By Miles Clyne
At a recent social evening, the discussion turned to the long hours one of the folks at the party put in at his job. Questions ranged from: why do this, does your employer care, will you ever be thanked for all the extra hours, did anyone ever wish they’d worked more on their deathbed? As I listened, I recognized many of the questions may have been relevant to the person writing this blog.
Like most of what I think are my enlightened thoughts, it did not come to me until the following day. It occurred to me that the answer to whether we should work the long hours, and if it was ultimately rewarding, was not the right question. The right question is: are you working toward what is important to you personally? My guess is that many upon their deathbed did not give a thought about how many hours they worked. But rather did they achieve anything that truly mattered to them?
I write on top of the hours I put in at the office. I don’t do it because I have to; I do it because I want to. I’ll rattle out my thoughts and share them for a number of reasons, one being: I’m paid to answer questions. The questions can be very diverse. In order for me to have an intelligent response, I have to do two things: read and write. I constantly consume a wide variety of information, then I try and put it into a sensible order in my brain. So hopefully I can share it intelligently when appropriate. I’ll often write what I am thinking to understand it better and also so I have a reference I can look back on. A blog seems a sensible thing for me. I see these extra hours as time well spent - no regrets. So do we squander our time when we work extra hours?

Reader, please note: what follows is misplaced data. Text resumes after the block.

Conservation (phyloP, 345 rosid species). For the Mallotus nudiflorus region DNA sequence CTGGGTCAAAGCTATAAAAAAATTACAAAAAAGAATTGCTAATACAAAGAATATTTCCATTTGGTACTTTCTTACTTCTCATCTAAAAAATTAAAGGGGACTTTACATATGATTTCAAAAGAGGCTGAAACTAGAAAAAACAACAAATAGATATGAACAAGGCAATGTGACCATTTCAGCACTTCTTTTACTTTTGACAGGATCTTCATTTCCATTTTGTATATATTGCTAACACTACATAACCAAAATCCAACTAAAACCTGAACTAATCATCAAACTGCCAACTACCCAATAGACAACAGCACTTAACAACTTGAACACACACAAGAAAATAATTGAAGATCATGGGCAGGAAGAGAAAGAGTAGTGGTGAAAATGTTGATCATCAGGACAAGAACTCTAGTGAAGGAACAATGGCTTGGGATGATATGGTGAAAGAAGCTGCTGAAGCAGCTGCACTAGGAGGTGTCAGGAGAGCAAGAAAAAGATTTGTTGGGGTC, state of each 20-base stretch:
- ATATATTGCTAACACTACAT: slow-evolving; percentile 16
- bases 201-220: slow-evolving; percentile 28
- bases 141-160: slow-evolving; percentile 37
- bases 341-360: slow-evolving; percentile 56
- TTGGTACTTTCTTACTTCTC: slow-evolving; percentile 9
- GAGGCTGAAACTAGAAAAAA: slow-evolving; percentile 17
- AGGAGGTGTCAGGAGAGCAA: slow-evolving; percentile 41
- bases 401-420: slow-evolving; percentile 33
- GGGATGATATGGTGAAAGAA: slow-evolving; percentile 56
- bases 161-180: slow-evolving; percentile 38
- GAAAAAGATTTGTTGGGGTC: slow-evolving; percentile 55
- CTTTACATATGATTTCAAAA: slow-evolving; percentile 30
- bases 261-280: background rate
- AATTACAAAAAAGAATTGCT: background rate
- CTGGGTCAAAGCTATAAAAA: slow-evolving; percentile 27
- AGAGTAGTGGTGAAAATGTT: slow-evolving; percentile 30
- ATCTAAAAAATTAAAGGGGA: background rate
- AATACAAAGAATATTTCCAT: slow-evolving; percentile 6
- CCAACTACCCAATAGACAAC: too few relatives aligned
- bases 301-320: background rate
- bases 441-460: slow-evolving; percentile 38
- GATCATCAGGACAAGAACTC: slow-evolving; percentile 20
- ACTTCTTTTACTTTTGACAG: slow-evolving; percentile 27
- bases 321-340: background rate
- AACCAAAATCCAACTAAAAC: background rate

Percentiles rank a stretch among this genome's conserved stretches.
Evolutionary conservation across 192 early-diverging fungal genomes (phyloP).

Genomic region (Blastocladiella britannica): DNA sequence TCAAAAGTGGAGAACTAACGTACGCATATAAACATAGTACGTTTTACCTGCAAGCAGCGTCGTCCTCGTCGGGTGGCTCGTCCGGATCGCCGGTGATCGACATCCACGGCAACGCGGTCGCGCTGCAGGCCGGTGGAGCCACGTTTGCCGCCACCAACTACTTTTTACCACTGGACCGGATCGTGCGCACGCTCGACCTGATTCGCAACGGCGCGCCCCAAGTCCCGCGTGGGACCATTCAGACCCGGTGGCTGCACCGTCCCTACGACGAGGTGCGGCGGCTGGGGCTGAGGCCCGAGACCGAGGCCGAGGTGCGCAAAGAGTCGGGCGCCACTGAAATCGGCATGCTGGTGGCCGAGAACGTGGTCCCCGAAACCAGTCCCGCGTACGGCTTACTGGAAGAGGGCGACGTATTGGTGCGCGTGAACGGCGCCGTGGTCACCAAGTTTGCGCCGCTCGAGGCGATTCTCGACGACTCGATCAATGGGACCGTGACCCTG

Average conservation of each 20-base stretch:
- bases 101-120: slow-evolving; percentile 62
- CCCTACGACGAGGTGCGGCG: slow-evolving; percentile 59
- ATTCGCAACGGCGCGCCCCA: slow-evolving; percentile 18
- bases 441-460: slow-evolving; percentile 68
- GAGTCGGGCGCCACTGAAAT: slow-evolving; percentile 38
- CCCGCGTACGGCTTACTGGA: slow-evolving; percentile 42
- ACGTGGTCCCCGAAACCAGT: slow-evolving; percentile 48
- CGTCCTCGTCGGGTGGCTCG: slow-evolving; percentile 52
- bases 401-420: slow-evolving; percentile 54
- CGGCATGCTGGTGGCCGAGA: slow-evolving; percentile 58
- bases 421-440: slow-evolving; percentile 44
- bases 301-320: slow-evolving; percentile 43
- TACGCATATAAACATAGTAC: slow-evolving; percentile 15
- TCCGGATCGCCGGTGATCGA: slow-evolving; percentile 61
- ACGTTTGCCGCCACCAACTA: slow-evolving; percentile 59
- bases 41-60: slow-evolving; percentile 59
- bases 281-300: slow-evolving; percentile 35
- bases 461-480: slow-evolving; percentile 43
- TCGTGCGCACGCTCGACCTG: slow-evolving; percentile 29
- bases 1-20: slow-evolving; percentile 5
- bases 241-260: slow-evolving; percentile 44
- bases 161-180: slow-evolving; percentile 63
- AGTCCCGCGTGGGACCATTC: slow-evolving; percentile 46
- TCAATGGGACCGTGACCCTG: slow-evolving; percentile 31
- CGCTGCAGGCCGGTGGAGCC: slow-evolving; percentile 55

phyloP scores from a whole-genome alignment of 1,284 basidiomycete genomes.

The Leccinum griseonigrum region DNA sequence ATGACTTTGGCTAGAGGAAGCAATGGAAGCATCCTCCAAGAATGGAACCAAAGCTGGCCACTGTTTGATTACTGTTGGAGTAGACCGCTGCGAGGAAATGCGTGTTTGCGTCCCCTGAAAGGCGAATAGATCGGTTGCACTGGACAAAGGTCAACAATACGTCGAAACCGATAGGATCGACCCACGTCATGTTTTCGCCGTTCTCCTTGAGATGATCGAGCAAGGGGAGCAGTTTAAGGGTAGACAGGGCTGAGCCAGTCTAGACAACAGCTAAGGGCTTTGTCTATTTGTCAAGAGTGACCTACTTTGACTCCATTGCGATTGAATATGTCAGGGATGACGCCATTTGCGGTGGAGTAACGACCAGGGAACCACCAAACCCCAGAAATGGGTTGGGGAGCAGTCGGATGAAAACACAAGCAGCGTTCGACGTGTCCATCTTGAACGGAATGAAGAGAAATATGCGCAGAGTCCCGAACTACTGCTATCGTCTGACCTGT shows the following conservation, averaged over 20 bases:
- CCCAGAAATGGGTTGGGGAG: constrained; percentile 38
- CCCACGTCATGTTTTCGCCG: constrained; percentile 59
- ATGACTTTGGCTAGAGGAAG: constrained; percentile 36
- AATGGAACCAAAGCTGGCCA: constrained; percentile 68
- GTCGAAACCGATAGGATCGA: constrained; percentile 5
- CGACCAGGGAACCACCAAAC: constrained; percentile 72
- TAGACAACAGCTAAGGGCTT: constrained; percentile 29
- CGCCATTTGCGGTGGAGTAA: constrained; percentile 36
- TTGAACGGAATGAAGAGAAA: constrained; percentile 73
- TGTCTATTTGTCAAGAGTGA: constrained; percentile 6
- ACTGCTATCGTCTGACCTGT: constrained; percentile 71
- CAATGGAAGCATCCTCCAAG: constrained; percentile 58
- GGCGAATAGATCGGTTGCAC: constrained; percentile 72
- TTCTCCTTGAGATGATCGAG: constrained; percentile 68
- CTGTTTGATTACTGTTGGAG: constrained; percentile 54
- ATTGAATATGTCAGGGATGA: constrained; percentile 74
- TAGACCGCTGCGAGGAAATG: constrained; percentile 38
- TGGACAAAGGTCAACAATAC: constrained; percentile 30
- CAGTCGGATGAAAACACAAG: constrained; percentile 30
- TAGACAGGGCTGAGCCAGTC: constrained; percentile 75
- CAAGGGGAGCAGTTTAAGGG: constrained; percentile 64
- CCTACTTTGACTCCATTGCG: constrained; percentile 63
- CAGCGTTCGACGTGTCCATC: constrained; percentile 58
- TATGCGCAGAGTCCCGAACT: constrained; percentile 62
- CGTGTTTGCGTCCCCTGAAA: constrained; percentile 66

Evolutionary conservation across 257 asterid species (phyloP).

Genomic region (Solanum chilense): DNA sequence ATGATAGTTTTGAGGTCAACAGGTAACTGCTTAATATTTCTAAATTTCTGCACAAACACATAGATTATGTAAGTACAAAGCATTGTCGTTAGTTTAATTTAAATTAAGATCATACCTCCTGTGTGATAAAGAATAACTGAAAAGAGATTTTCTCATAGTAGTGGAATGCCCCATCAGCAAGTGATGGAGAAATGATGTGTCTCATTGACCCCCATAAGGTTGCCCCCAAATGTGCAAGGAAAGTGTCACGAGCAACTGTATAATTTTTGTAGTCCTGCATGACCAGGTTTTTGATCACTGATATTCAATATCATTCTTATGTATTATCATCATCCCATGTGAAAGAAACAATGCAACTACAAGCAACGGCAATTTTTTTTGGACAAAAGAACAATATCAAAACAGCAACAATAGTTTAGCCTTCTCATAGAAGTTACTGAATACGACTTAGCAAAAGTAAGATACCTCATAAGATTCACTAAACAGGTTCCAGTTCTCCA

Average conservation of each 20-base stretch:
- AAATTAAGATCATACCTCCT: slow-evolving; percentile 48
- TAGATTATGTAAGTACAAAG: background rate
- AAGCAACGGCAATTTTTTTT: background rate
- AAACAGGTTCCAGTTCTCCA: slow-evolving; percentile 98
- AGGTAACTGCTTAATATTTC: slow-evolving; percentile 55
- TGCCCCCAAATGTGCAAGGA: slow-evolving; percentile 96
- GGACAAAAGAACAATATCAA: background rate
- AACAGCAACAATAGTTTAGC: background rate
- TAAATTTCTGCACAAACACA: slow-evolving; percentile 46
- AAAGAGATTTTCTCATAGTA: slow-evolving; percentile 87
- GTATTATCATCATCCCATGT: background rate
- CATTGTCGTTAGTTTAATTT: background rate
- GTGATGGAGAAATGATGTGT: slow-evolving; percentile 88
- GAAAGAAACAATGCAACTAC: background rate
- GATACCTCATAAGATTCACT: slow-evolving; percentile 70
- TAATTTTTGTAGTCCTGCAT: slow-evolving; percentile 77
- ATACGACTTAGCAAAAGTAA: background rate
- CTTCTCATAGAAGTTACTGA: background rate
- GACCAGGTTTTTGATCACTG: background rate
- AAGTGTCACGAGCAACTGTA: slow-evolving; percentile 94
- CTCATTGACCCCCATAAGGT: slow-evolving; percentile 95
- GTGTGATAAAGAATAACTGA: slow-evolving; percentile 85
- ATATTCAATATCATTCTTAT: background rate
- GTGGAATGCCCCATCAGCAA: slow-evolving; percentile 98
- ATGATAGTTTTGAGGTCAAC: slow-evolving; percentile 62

Maybe, if they don’t add value to your life in a meaningful way. I’m reminded of the quote:
I know, pretty easy for a multi-billionaire to say. But I doubt he will have regrets about any of the long hours he put in getting there. And he hasn’t stopped working.
Passion and enthusiasm are contagious. So are boredom and apathy. This is our life - we get to make the choices. If in doubt, add more passion, take away the room for apathy. See how this starts to change your life. If I get the opportunity to look back on my life, and if I see a life filled with passion, my regrets will be very few.
Investing is just like this. There can be a million reasons that get in the way of investing. Ultimately, the less we invest or the later we start, the more likely we will have regrets. A life well lived has no emotional or financial regrets.